Harry Potter and the Framers' Intent
|By MICHAEL C. DORF|
|Monday, Oct. 22, 2007|
Speaking at Carnegie Hall last week, J.K. Rowling, author of the phenomenally popular Harry Potter series, revealed that Albus Dumbledore, the headmaster of the Hogwarts School of Witchcraft and Wizardry, is gay. Rowling explained that she was prompted to out the fictional Dumbledore when she noticed a reference to a female romantic interest of his in a draft of the screenplay for the planned sixth Potter film.
If the film version of Harry Potter and the Half-Blood Prince makes Dumbledore's sexual orientation explicit, then that will settle the matter, at least so far as the fictional cinematic version of Dumbledore is concerned. But given that the Potter books, now complete, make no mention of Dumbledore's sexuality, Rowling would not appear to have any authority to declare the print version of Dumbledore gay, straight or bi. Her views on such matters are naturally of interest to fans of her books, but the work must stand on its own.
These principles may seem obvious enough when considering the relation of a fiction writer's intentions to her text, but they are highly contentious when it comes to legal documents. In the balance of this column, I will explain why James Madison is no more of an authority on the meaning of the U.S. Constitution, than J.K. Rowling is on Dumbledore's sexual orientation.
Authors and their Texts
A reader can make what she wants of any given text, but some interpretive methodologies better suit some kinds of texts than they do others. If I agree to go shopping for my neighbor, I will want to interpret the grocery list he gives me in accordance with what I believe he intends. If, for example, the list includes "half gallon milk," and I know that he is a vegan, I will read "milk" to refer to "soy milk," even though in common parlance "milk" means "whole milk from a cow."
People read fiction for all sorts of different reasons. A book can be merely entertaining. A historical novel can be educational. A good book will typically be emotionally satisfying. Great literature teaches lessons about the human condition. In just about every case, though, the specific intentions of the author seem less important than the objective characteristics of the work. When faced with ambiguity, the reader will want to choose an interpretation that makes the story best hang together. Indeed, ambiguity itself will sometimes provide the most satisfying interpretation.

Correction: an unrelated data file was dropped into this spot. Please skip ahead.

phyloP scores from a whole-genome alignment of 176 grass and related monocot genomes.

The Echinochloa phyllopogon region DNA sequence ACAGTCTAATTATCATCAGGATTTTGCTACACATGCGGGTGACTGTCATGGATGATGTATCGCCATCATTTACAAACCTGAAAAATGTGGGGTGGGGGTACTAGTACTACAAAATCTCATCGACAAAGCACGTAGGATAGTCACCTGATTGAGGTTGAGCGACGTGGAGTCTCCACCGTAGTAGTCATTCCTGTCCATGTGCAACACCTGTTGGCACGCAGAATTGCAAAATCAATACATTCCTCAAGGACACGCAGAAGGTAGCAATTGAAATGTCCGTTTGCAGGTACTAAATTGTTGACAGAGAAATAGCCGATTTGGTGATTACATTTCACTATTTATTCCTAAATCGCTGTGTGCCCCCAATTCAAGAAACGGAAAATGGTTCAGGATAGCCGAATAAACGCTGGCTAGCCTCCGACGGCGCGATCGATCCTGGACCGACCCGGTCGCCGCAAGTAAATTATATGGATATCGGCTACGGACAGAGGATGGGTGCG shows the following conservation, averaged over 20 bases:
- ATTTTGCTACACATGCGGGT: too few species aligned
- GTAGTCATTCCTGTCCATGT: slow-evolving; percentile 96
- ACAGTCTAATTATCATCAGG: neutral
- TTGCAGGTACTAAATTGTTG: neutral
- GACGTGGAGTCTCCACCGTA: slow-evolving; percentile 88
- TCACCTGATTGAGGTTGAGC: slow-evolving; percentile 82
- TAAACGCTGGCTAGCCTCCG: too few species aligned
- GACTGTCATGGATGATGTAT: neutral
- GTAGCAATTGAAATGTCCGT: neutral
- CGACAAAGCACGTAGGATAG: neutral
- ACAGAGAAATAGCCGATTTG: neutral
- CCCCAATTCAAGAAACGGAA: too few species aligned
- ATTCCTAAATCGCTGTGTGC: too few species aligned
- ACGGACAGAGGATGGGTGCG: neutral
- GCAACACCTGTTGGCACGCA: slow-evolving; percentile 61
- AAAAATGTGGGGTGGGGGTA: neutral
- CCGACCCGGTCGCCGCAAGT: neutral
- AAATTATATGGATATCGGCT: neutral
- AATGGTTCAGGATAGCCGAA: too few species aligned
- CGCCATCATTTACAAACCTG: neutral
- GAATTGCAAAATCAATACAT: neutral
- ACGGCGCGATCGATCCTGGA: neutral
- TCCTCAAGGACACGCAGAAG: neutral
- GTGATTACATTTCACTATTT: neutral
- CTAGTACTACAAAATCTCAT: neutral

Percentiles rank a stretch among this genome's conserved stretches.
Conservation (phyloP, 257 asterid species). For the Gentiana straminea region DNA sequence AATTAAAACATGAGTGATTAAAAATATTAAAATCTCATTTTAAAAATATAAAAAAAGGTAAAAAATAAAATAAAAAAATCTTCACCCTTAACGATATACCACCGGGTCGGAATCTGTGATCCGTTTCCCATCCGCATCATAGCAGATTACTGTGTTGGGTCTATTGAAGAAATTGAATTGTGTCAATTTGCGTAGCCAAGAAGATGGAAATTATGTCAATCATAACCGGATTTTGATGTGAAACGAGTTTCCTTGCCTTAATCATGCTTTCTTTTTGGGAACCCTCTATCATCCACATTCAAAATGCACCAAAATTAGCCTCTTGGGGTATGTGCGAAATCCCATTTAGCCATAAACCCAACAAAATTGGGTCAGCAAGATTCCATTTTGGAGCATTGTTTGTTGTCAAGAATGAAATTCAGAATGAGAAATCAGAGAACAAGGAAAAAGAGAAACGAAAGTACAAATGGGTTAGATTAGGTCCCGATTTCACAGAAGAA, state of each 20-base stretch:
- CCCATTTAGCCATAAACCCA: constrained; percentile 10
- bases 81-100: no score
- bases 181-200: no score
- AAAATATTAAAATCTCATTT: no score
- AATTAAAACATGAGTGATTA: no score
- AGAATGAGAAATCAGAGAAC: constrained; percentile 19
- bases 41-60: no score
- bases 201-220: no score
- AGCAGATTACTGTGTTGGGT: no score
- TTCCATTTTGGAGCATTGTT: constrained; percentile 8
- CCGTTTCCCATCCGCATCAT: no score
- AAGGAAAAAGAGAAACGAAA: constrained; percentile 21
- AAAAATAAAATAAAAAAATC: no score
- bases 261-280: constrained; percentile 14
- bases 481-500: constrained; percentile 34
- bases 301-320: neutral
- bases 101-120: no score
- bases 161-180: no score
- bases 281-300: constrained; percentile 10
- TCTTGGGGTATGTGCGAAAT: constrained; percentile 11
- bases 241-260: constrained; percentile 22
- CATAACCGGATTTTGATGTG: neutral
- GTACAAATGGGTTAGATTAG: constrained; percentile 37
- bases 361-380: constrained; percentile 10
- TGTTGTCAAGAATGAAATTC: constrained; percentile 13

To be sure, learning something about an author's intentions or life experiences may lead a reader to discover an interpretation that might not otherwise have occurred to him. Knowing that Ernest Hemingway reported on the Spanish Civil War, and strongly favored the Republican side in the conflict, gives one a handle on some of the books he wrote after that experience. Knowing that Norman Mailer fought in the Pacific helps one appreciate The Naked and the Dead as not only a work of the imagination but also as an accurate depiction of combat during World War II.
In the end, though, an author of a work of fiction is, at best, first among equals in interpreting that work. Her intentions do not control the meaning of the text.
What Kind of Text is the Constitution?
Is the U.S. Constitution more like a grocery list or a novel? Some self-styled "originalists" answer that the Constitution is like a grocery list. Where the text is at all unclear, readers should take instruction from the intentions of those who framed the document.
There are a number of well-known objections to this view, not least of which is its unhelpfulness. For example, people who lived in 1791 likely had no intentions at all on the question of whether the Fourth Amendment requires the government to obtain a warrant before engaging in electronic surveillance of telephone calls and email exchanges.